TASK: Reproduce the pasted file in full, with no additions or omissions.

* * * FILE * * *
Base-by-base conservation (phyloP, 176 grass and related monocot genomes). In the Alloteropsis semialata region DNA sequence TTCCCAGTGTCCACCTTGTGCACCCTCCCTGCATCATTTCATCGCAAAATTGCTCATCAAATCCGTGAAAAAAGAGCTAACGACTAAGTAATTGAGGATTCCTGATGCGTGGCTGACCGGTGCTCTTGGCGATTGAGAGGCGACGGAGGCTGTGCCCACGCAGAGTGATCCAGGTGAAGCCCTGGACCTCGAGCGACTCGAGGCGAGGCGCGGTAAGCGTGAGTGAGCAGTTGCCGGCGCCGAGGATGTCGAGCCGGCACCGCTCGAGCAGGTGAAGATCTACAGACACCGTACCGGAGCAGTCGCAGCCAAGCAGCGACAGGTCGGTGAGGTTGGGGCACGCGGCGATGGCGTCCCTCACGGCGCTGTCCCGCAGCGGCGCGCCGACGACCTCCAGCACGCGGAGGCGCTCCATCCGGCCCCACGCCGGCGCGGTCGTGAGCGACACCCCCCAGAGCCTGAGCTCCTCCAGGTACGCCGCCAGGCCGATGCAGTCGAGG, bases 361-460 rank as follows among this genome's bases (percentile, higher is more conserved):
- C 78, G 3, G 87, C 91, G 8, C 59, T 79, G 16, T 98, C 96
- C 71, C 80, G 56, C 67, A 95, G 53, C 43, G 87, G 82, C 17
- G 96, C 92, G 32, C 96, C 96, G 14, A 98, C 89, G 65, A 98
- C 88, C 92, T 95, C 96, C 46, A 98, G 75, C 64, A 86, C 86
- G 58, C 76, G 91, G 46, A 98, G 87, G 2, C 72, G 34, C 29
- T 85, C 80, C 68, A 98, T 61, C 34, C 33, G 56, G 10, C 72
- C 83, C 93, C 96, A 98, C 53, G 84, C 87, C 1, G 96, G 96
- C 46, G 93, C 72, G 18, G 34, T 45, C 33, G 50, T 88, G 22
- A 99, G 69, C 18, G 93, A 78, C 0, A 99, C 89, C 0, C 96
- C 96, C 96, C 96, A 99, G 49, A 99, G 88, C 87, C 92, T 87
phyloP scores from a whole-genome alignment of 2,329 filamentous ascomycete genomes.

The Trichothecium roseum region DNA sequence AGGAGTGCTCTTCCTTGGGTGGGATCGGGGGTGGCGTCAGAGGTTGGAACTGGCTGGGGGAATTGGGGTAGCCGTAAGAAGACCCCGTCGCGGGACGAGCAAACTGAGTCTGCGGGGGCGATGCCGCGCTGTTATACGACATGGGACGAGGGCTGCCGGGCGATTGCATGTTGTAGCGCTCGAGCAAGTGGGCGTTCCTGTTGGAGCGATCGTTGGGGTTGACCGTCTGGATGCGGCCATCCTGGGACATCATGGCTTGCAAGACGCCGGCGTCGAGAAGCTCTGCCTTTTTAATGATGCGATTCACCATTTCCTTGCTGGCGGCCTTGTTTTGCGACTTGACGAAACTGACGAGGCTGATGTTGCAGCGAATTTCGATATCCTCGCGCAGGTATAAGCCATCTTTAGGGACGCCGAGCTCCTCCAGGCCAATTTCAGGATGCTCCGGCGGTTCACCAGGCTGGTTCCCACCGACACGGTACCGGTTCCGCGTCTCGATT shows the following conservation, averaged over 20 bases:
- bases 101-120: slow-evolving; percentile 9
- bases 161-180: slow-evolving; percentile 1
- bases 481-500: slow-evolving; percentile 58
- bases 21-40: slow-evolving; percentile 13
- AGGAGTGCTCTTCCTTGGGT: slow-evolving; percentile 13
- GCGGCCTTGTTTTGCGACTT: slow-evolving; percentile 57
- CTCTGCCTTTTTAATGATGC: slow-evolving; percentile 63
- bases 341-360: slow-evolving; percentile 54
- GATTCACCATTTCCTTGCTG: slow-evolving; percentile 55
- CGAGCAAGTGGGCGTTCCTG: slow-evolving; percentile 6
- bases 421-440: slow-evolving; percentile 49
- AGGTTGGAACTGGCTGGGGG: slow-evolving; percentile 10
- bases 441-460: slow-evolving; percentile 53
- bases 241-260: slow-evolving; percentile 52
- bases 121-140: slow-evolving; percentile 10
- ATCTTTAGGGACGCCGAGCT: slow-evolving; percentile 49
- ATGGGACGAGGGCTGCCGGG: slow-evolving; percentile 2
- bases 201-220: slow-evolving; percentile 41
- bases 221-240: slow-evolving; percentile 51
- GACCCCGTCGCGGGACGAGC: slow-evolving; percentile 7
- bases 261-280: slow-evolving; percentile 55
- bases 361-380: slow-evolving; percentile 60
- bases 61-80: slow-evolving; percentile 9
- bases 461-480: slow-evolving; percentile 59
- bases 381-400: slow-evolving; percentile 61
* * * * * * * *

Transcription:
Base-by-base conservation (phyloP, 176 grass and related monocot genomes). In the Alloteropsis semialata region DNA sequence TTCCCAGTGTCCACCTTGTGCACCCTCCCTGCATCATTTCATCGCAAAATTGCTCATCAAATCCGTGAAAAAAGAGCTAACGACTAAGTAATTGAGGATTCCTGATGCGTGGCTGACCGGTGCTCTTGGCGATTGAGAGGCGACGGAGGCTGTGCCCACGCAGAGTGATCCAGGTGAAGCCCTGGACCTCGAGCGACTCGAGGCGAGGCGCGGTAAGCGTGAGTGAGCAGTTGCCGGCGCCGAGGATGTCGAGCCGGCACCGCTCGAGCAGGTGAAGATCTACAGACACCGTACCGGAGCAGTCGCAGCCAAGCAGCGACAGGTCGGTGAGGTTGGGGCACGCGGCGATGGCGTCCCTCACGGCGCTGTCCCGCAGCGGCGCGCCGACGACCTCCAGCACGCGGAGGCGCTCCATCCGGCCCCACGCCGGCGCGGTCGTGAGCGACACCCCCCAGAGCCTGAGCTCCTCCAGGTACGCCGCCAGGCCGATGCAGTCGAGG, bases 361-460 rank as follows among this genome's bases (percentile, higher is more conserved):
- C 78, G 3, G 87, C 91, G 8, C 59, T 79, G 16, T 98, C 96
- C 71, C 80, G 56, C 67, A 95, G 53, C 43, G 87, G 82, C 17
- G 96, C 92, G 32, C 96, C 96, G 14, A 98, C 89, G 65, A 98
- C 88, C 92, T 95, C 96, C 46, A 98, G 75, C 64, A 86, C 86
- G 58, C 76, G 91, G 46, A 98, G 87, G 2, C 72, G 34, C 29
- T 85, C 80, C 68, A 98, T 61, C 34, C 33, G 56, G 10, C 72
- C 83, C 93, C 96, A 98, C 53, G 84, C 87, C 1, G 96, G 96
- C 46, G 93, C 72, G 18, G 34, T 45, C 33, G 50, T 88, G 22
- A 99, G 69, C 18, G 93, A 78, C 0, A 99, C 89, C 0, C 96
- C 96, C 96, C 96, A 99, G 49, A 99, G 88, C 87, C 92, T 87
phyloP scores from a whole-genome alignment of 2,329 filamentous ascomycete genomes.

The Trichothecium roseum region DNA sequence AGGAGTGCTCTTCCTTGGGTGGGATCGGGGGTGGCGTCAGAGGTTGGAACTGGCTGGGGGAATTGGGGTAGCCGTAAGAAGACCCCGTCGCGGGACGAGCAAACTGAGTCTGCGGGGGCGATGCCGCGCTGTTATACGACATGGGACGAGGGCTGCCGGGCGATTGCATGTTGTAGCGCTCGAGCAAGTGGGCGTTCCTGTTGGAGCGATCGTTGGGGTTGACCGTCTGGATGCGGCCATCCTGGGACATCATGGCTTGCAAGACGCCGGCGTCGAGAAGCTCTGCCTTTTTAATGATGCGATTCACCATTTCCTTGCTGGCGGCCTTGTTTTGCGACTTGACGAAACTGACGAGGCTGATGTTGCAGCGAATTTCGATATCCTCGCGCAGGTATAAGCCATCTTTAGGGACGCCGAGCTCCTCCAGGCCAATTTCAGGATGCTCCGGCGGTTCACCAGGCTGGTTCCCACCGACACGGTACCGGTTCCGCGTCTCGATT shows the following conservation, averaged over 20 bases:
- bases 101-120: slow-evolving; percentile 9
- bases 161-180: slow-evolving; percentile 1
- bases 481-500: slow-evolving; percentile 58
- bases 21-40: slow-evolving; percentile 13
- AGGAGTGCTCTTCCTTGGGT: slow-evolving; percentile 13
- GCGGCCTTGTTTTGCGACTT: slow-evolving; percentile 57
- CTCTGCCTTTTTAATGATGC: slow-evolving; percentile 63
- bases 341-360: slow-evolving; percentile 54
- GATTCACCATTTCCTTGCTG: slow-evolving; percentile 55
- CGAGCAAGTGGGCGTTCCTG: slow-evolving; percentile 6
- bases 421-440: slow-evolving; percentile 49
- AGGTTGGAACTGGCTGGGGG: slow-evolving; percentile 10
- bases 441-460: slow-evolving; percentile 53
- bases 241-260: slow-evolving; percentile 52
- bases 121-140: slow-evolving; percentile 10
- ATCTTTAGGGACGCCGAGCT: slow-evolving; percentile 49
- ATGGGACGAGGGCTGCCGGG: slow-evolving; percentile 2
- bases 201-220: slow-evolving; percentile 41
- bases 221-240: slow-evolving; percentile 51
- GACCCCGTCGCGGGACGAGC: slow-evolving; percentile 7
- bases 261-280: slow-evolving; percentile 55
- bases 361-380: slow-evolving; percentile 60
- bases 61-80: slow-evolving; percentile 9
- bases 461-480: slow-evolving; percentile 59
- bases 381-400: slow-evolving; percentile 61